Category Archives: Companion Weimaraner
Happy, Healthy, and More
~a gift to our family
Winchester has been a gift to my family he is so loving and energetic and we are so happy to have him. We took him to his new vet’s office on Saturday for his 9-week booster and they said he is a very healthy pup and they all just loved him.
He has been doing much better with his kennel training. It is still not his favorite place but he is getting used to it. Brandon’s family members have been coming to let him out and play with him while we are at work. He loves his toys and stealing Brandon’s socks hee hee. He is still learning and growing but I know he is gonna be the best fur baby. Thank you so much!Whitney and Brandon
The Other Weimaraner
Zula Blue’s Five Longhairs — Week Five
Most folks have never seen a Longhair Weimaraner. Above are Zula Blue’s five Longhair pups–she birthed a total of eight pups. Three are traditional smooth coats. Below you will find the same five pups four weeks earlier.
Zula Blue’s Five Longhairs — Week One
To learn a bit more about the Longhairs, you can visit our Website–click here! They are becoming more popular (for good or bad). There is always pros and cons when a dog breed gets attention. Nonetheless, it was not long ago you could scarcely find one in America–now, they are out there. Even some shady types have picked them up it seems. In all honesty, they will never overtake the traditional gray ghosties. (Haha) Still, they are essential to the breed. They have always been in the lineage–from the earliest of times.
So It Begins
~ Let the Spoiling Commence
Sana is doing great. She is settled and happy. She loves playing in her yard and snuggling. She is an amazing retriever. She is so kind and loving. Dad is thrilled. He said she is going to be his most spoiled dog ever! Lol. Thanks again.~Crystal
In Perfect Harmony
Today is THE day that we have worked toward and practiced for since we became a team almost 3 years ago!!
Today Shiny and I melded together in perfect harmony to run 7 miles…on leash. No pulling, swerving or stopping to sniff.
In perfect step with each other – even though we were on the well traveled (and breath taking) Glenwood Canyon trail.
It was if he was owning his “job” regardless of bicycles, tourists, and other dogs.
“I am running with my Mom. Don’t bother me.”
And it was Beautiful!!!! ~Julia and Shiny
There are no adequate words to describe our admiration and appreciation. You and Shiny are doing amazing things together. This running with purpose (and in unison) is one more area where we see the fruit of all your consistent labor. We look forward to hearing more about Shiny–maybe next time it will be another bit of Nosework news. Thanks ever so much for this update.
Now that spring seems to finally be here Loki and I are having all sorts of adventures. For the last month or so I’ve been working on introducing Loki to water. First, it was getting his toes wet, then the ankles, and so on. I’ve attached a video from this evening— we headed out to the lake after work. Needless to say, we’ve come a little ways from not getting our paws wet. You may notice the cord on the bumper— sometimes Loki needs to remember that the game is retrieving, not keep away, but the water work has seemed to really help this. Also great insurance in case he doesn’t go for it, so I don’t have to swim.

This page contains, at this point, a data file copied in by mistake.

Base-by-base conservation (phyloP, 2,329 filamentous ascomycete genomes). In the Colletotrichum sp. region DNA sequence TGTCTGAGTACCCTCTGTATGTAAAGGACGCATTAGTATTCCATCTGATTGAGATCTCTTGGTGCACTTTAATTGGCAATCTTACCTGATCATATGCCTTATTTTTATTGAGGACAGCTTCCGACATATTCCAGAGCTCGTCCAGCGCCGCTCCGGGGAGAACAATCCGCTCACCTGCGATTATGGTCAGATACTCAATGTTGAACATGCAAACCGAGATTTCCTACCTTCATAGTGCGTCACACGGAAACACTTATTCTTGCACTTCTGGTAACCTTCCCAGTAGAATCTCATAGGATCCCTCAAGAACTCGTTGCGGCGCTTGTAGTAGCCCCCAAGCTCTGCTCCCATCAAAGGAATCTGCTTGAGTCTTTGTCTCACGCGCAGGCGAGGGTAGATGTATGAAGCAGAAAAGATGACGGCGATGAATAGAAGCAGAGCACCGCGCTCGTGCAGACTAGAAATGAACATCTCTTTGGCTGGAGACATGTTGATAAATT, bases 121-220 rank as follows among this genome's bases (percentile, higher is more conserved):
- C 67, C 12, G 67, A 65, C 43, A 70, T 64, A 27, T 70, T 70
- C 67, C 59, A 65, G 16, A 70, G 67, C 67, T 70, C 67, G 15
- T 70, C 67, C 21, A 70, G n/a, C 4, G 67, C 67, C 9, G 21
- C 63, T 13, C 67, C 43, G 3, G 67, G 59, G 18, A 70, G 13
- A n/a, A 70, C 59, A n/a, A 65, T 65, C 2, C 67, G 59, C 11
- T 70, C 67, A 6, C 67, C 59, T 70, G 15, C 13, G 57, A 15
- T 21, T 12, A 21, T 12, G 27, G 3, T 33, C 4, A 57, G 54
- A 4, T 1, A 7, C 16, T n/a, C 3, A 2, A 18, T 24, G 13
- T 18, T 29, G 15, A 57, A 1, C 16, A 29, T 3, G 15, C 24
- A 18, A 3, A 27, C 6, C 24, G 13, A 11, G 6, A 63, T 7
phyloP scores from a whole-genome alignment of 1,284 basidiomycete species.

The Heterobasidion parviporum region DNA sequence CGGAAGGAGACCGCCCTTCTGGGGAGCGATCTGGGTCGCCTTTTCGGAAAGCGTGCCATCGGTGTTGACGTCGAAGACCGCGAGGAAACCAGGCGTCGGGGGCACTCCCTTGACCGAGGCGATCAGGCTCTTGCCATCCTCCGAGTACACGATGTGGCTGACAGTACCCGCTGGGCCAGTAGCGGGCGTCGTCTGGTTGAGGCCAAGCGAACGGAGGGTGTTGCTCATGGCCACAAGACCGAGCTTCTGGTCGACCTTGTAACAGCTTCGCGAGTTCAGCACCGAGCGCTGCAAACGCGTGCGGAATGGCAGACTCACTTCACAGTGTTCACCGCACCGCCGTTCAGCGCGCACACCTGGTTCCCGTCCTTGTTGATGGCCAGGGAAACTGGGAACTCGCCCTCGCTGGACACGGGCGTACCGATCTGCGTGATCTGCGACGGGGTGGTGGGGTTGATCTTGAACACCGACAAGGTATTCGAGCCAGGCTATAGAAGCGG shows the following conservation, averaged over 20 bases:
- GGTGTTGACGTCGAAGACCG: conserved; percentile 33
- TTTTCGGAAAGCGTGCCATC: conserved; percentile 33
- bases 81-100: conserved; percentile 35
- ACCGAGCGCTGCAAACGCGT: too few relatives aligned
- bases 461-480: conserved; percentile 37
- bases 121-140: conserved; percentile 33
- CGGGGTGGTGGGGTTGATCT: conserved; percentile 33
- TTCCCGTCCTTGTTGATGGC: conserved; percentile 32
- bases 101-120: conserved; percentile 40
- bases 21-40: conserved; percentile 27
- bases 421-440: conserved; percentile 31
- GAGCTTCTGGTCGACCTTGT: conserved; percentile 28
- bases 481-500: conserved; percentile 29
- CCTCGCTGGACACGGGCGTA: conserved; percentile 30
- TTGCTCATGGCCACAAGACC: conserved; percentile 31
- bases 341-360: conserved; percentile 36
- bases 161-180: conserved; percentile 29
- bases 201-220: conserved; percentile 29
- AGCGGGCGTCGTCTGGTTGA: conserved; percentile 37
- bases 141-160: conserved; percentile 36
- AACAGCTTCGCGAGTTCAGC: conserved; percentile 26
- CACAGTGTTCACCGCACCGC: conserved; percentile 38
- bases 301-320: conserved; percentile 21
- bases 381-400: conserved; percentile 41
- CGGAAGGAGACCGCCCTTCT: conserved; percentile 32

Other adventures include hide-and-go-seek at lunchtime on a trail system near my office. It’s a great game for anyone to play to help their pup remember to check in on hikes, but with Loki, in particular, we want to develop the idea that he can use his nose to find people. When we’re out on the trail, I wait until he gets just a little too far ahead of me, and I hide in the bushes next to the trail where I can still see him. He is quick to notice that I’m no longer in sight, so he runs back down the trail. He usually goes past me until he hits my scent (in the air), and then he usually works the scent cone back towards me. When he finds me, we enthusiastically play with his favorite toy.Another new thing is teaching Loki to pull me on my longboard. I keep it short and easy so as to not stress his joints, but it’s a great way to practice verbal directive commands. And to take the edge off the wiggles!Loki is also turning into quite a camping dog. Last week was his first tent camping adventure in Glacier National Park over Memorial Day weekend.The two pictures I’m sharing here show our work on the down-stay (he’s not tied in either). You can see the drool starting to come with the cheese! That’s what happens to those who attempt to counter surf. He got no cheese.
As always, we constantly incorporate sit-down-stay-heel-come into our daily routine. The heel is finally taking hold— at least 50% loose-leash on a flat collar, and his off-leash heel is almost better. The red harness he’s wearing in the picture is his working harness and includes a handle to help keep him safe on the chairlift. We are working on associating it with good listening and lots of fun search games.Anyway, I can’t believe he’s 6 months old already! It has gone so fast. ~ Erica